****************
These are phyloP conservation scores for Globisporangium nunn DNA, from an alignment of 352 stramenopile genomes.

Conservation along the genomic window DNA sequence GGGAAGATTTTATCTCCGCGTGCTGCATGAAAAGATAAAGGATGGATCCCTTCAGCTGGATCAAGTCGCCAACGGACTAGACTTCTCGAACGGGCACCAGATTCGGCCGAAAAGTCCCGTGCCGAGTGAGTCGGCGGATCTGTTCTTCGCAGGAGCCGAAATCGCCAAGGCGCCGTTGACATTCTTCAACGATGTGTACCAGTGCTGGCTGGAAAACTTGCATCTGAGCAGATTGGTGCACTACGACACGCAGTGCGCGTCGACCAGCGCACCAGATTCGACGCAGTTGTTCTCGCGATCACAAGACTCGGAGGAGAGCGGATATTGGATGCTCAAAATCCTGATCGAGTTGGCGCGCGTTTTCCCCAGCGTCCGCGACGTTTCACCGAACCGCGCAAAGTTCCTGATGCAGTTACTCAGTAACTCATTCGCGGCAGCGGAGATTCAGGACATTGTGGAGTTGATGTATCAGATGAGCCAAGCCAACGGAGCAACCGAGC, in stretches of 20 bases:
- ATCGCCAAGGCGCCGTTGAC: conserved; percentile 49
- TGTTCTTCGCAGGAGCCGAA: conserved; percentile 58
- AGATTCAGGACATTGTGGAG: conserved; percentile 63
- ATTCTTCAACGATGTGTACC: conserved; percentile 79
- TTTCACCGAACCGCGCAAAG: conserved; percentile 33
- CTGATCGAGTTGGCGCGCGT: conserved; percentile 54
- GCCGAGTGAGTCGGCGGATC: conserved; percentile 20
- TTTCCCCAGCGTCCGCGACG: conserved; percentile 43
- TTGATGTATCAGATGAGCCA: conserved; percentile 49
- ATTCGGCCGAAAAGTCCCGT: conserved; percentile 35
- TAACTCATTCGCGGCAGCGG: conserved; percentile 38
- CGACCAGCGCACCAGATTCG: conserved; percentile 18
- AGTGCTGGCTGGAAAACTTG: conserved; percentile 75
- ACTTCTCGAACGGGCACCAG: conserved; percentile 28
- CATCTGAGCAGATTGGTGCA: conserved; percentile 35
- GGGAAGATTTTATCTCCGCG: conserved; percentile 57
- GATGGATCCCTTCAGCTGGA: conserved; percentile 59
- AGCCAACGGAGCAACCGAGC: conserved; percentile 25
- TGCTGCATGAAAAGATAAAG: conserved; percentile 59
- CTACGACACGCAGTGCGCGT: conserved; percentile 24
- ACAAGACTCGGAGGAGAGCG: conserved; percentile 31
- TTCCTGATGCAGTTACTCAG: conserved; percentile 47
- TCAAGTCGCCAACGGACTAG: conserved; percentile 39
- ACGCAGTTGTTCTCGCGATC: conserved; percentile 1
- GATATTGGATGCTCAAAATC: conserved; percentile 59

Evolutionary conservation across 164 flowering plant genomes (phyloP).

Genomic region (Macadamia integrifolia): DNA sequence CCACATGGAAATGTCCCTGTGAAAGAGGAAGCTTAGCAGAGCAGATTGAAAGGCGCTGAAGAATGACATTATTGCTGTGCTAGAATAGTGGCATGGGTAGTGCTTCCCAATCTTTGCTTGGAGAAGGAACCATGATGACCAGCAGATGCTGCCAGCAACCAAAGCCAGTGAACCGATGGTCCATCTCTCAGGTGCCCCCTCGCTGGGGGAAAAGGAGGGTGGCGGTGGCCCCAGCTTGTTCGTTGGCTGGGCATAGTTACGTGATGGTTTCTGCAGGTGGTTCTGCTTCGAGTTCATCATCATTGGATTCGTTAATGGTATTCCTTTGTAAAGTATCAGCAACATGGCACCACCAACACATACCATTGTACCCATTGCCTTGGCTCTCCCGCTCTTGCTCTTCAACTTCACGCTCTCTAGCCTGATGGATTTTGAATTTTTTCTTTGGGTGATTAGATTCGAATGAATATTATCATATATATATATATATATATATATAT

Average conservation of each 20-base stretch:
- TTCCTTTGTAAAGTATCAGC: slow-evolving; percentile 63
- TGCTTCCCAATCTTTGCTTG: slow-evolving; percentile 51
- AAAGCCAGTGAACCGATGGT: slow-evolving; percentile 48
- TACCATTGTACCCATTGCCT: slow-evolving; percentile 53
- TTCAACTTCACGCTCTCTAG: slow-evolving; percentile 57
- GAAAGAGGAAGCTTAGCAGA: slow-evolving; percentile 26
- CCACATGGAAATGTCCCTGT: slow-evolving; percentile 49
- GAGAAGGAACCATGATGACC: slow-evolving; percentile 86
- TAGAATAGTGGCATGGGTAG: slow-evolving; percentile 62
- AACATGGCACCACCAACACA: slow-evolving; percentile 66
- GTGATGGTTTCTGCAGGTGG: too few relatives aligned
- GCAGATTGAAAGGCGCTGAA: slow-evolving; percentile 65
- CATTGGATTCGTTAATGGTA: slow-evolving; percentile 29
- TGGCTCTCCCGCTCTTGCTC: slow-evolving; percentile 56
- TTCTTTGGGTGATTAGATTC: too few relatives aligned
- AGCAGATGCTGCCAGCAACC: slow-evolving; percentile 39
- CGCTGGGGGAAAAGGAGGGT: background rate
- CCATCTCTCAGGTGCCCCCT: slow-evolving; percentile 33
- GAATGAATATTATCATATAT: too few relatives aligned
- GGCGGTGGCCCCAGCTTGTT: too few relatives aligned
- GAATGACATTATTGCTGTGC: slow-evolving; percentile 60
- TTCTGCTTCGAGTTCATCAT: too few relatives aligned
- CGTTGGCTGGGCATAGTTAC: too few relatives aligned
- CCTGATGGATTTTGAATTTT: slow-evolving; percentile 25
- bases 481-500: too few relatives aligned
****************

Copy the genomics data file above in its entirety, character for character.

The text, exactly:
These are phyloP conservation scores for Globisporangium nunn DNA, from an alignment of 352 stramenopile genomes.

Conservation along the genomic window DNA sequence GGGAAGATTTTATCTCCGCGTGCTGCATGAAAAGATAAAGGATGGATCCCTTCAGCTGGATCAAGTCGCCAACGGACTAGACTTCTCGAACGGGCACCAGATTCGGCCGAAAAGTCCCGTGCCGAGTGAGTCGGCGGATCTGTTCTTCGCAGGAGCCGAAATCGCCAAGGCGCCGTTGACATTCTTCAACGATGTGTACCAGTGCTGGCTGGAAAACTTGCATCTGAGCAGATTGGTGCACTACGACACGCAGTGCGCGTCGACCAGCGCACCAGATTCGACGCAGTTGTTCTCGCGATCACAAGACTCGGAGGAGAGCGGATATTGGATGCTCAAAATCCTGATCGAGTTGGCGCGCGTTTTCCCCAGCGTCCGCGACGTTTCACCGAACCGCGCAAAGTTCCTGATGCAGTTACTCAGTAACTCATTCGCGGCAGCGGAGATTCAGGACATTGTGGAGTTGATGTATCAGATGAGCCAAGCCAACGGAGCAACCGAGC, in stretches of 20 bases:
- ATCGCCAAGGCGCCGTTGAC: conserved; percentile 49
- TGTTCTTCGCAGGAGCCGAA: conserved; percentile 58
- AGATTCAGGACATTGTGGAG: conserved; percentile 63
- ATTCTTCAACGATGTGTACC: conserved; percentile 79
- TTTCACCGAACCGCGCAAAG: conserved; percentile 33
- CTGATCGAGTTGGCGCGCGT: conserved; percentile 54
- GCCGAGTGAGTCGGCGGATC: conserved; percentile 20
- TTTCCCCAGCGTCCGCGACG: conserved; percentile 43
- TTGATGTATCAGATGAGCCA: conserved; percentile 49
- ATTCGGCCGAAAAGTCCCGT: conserved; percentile 35
- TAACTCATTCGCGGCAGCGG: conserved; percentile 38
- CGACCAGCGCACCAGATTCG: conserved; percentile 18
- AGTGCTGGCTGGAAAACTTG: conserved; percentile 75
- ACTTCTCGAACGGGCACCAG: conserved; percentile 28
- CATCTGAGCAGATTGGTGCA: conserved; percentile 35
- GGGAAGATTTTATCTCCGCG: conserved; percentile 57
- GATGGATCCCTTCAGCTGGA: conserved; percentile 59
- AGCCAACGGAGCAACCGAGC: conserved; percentile 25
- TGCTGCATGAAAAGATAAAG: conserved; percentile 59
- CTACGACACGCAGTGCGCGT: conserved; percentile 24
- ACAAGACTCGGAGGAGAGCG: conserved; percentile 31
- TTCCTGATGCAGTTACTCAG: conserved; percentile 47
- TCAAGTCGCCAACGGACTAG: conserved; percentile 39
- ACGCAGTTGTTCTCGCGATC: conserved; percentile 1
- GATATTGGATGCTCAAAATC: conserved; percentile 59

Evolutionary conservation across 164 flowering plant genomes (phyloP).

Genomic region (Macadamia integrifolia): DNA sequence CCACATGGAAATGTCCCTGTGAAAGAGGAAGCTTAGCAGAGCAGATTGAAAGGCGCTGAAGAATGACATTATTGCTGTGCTAGAATAGTGGCATGGGTAGTGCTTCCCAATCTTTGCTTGGAGAAGGAACCATGATGACCAGCAGATGCTGCCAGCAACCAAAGCCAGTGAACCGATGGTCCATCTCTCAGGTGCCCCCTCGCTGGGGGAAAAGGAGGGTGGCGGTGGCCCCAGCTTGTTCGTTGGCTGGGCATAGTTACGTGATGGTTTCTGCAGGTGGTTCTGCTTCGAGTTCATCATCATTGGATTCGTTAATGGTATTCCTTTGTAAAGTATCAGCAACATGGCACCACCAACACATACCATTGTACCCATTGCCTTGGCTCTCCCGCTCTTGCTCTTCAACTTCACGCTCTCTAGCCTGATGGATTTTGAATTTTTTCTTTGGGTGATTAGATTCGAATGAATATTATCATATATATATATATATATATATATAT

Average conservation of each 20-base stretch:
- TTCCTTTGTAAAGTATCAGC: slow-evolving; percentile 63
- TGCTTCCCAATCTTTGCTTG: slow-evolving; percentile 51
- AAAGCCAGTGAACCGATGGT: slow-evolving; percentile 48
- TACCATTGTACCCATTGCCT: slow-evolving; percentile 53
- TTCAACTTCACGCTCTCTAG: slow-evolving; percentile 57
- GAAAGAGGAAGCTTAGCAGA: slow-evolving; percentile 26
- CCACATGGAAATGTCCCTGT: slow-evolving; percentile 49
- GAGAAGGAACCATGATGACC: slow-evolving; percentile 86
- TAGAATAGTGGCATGGGTAG: slow-evolving; percentile 62
- AACATGGCACCACCAACACA: slow-evolving; percentile 66
- GTGATGGTTTCTGCAGGTGG: too few relatives aligned
- GCAGATTGAAAGGCGCTGAA: slow-evolving; percentile 65
- CATTGGATTCGTTAATGGTA: slow-evolving; percentile 29
- TGGCTCTCCCGCTCTTGCTC: slow-evolving; percentile 56
- TTCTTTGGGTGATTAGATTC: too few relatives aligned
- AGCAGATGCTGCCAGCAACC: slow-evolving; percentile 39
- CGCTGGGGGAAAAGGAGGGT: background rate
- CCATCTCTCAGGTGCCCCCT: slow-evolving; percentile 33
- GAATGAATATTATCATATAT: too few relatives aligned
- GGCGGTGGCCCCAGCTTGTT: too few relatives aligned
- GAATGACATTATTGCTGTGC: slow-evolving; percentile 60
- TTCTGCTTCGAGTTCATCAT: too few relatives aligned
- CGTTGGCTGGGCATAGTTAC: too few relatives aligned
- CCTGATGGATTTTGAATTTT: slow-evolving; percentile 25
- bases 481-500: too few relatives aligned